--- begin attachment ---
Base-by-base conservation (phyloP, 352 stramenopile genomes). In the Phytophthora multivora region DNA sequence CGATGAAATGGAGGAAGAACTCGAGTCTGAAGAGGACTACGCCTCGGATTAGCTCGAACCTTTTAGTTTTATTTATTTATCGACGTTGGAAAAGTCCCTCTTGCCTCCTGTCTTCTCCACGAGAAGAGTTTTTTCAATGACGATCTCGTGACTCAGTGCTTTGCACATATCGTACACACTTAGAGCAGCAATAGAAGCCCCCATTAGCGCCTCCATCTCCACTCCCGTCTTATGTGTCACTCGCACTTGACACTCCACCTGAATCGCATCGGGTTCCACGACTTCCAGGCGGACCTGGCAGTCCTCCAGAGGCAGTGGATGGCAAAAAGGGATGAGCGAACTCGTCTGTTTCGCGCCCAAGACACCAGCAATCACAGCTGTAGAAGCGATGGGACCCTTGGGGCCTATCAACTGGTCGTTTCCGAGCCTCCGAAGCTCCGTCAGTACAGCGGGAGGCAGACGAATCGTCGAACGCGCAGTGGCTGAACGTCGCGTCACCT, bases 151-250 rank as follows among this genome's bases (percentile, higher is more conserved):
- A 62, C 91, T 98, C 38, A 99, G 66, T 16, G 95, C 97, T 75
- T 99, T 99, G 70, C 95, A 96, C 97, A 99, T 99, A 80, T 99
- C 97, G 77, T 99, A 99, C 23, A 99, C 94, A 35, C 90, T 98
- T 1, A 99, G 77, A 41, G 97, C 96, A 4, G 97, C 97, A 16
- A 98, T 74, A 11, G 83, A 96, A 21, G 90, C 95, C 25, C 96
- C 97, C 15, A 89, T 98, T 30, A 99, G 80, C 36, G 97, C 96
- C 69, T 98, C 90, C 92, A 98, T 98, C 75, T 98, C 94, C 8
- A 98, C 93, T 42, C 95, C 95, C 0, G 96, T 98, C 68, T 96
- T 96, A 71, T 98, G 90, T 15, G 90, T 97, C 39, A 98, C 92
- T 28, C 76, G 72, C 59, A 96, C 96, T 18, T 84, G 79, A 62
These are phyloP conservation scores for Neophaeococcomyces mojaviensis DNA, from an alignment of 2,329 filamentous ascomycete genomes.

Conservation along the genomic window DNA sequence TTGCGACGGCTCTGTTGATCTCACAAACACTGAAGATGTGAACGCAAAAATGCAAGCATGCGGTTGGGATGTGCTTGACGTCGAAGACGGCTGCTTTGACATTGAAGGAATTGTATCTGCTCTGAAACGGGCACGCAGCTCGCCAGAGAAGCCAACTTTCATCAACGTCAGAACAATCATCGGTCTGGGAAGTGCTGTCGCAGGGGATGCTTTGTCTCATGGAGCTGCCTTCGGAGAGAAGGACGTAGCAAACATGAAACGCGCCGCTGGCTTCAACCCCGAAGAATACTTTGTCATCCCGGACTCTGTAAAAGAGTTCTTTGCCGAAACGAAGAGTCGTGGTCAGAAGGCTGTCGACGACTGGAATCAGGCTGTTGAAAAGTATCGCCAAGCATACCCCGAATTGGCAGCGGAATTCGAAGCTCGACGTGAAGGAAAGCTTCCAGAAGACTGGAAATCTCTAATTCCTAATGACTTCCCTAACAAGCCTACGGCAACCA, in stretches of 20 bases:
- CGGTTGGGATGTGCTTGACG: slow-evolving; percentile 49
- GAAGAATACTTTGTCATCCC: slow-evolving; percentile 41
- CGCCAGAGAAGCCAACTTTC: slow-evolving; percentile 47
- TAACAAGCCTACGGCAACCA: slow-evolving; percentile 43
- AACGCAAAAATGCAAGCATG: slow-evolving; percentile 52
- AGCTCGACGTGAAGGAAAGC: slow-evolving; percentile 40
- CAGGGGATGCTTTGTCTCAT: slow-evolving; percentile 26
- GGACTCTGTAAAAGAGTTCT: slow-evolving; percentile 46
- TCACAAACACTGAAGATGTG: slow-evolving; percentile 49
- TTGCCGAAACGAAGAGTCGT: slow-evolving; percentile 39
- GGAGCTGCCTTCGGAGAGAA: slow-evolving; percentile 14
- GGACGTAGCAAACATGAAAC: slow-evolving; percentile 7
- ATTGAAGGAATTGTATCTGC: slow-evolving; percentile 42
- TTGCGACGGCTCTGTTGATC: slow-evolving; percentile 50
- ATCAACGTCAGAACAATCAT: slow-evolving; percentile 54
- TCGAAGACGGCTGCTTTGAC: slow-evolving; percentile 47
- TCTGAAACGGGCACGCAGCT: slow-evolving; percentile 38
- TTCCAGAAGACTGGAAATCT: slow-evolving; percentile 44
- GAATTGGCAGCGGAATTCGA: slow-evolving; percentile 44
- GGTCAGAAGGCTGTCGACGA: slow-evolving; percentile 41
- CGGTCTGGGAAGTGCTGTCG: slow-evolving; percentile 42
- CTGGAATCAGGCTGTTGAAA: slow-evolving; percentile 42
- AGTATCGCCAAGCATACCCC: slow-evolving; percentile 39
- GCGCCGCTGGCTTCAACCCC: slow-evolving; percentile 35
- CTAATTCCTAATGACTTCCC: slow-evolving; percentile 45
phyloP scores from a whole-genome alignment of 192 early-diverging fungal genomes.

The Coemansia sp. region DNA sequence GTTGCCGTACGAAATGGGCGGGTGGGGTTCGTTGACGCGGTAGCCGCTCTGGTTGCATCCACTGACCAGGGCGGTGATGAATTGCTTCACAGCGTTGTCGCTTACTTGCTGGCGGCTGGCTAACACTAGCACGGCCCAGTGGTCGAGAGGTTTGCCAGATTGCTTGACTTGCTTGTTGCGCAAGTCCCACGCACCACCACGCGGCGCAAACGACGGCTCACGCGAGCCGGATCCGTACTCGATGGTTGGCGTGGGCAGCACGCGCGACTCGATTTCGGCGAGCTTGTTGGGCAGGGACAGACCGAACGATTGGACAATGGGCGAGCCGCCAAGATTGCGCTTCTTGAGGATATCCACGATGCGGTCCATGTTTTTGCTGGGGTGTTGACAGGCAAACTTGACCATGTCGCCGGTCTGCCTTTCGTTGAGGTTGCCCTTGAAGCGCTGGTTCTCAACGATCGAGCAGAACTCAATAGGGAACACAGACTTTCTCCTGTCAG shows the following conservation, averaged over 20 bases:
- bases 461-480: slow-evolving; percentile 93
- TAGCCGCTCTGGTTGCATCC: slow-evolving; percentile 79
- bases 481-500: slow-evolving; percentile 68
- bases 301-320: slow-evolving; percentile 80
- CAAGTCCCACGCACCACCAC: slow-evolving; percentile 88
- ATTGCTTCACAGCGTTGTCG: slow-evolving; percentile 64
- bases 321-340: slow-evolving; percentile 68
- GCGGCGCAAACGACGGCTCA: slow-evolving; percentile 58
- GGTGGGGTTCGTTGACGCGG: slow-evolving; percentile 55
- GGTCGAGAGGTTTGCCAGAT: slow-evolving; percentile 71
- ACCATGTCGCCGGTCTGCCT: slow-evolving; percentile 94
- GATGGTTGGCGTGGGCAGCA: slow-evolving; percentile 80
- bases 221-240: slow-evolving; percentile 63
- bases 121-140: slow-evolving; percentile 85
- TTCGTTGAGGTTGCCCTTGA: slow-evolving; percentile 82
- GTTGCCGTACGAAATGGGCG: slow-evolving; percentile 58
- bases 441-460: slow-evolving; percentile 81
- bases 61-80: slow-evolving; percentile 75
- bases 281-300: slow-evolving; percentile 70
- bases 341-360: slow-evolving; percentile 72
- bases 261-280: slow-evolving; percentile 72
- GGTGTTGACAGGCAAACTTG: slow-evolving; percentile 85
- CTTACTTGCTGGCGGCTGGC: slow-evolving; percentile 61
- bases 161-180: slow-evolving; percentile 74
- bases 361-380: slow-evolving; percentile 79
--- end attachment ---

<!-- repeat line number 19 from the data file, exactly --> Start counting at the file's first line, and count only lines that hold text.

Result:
- AGCTCGACGTGAAGGAAAGC: slow-evolving; percentile 40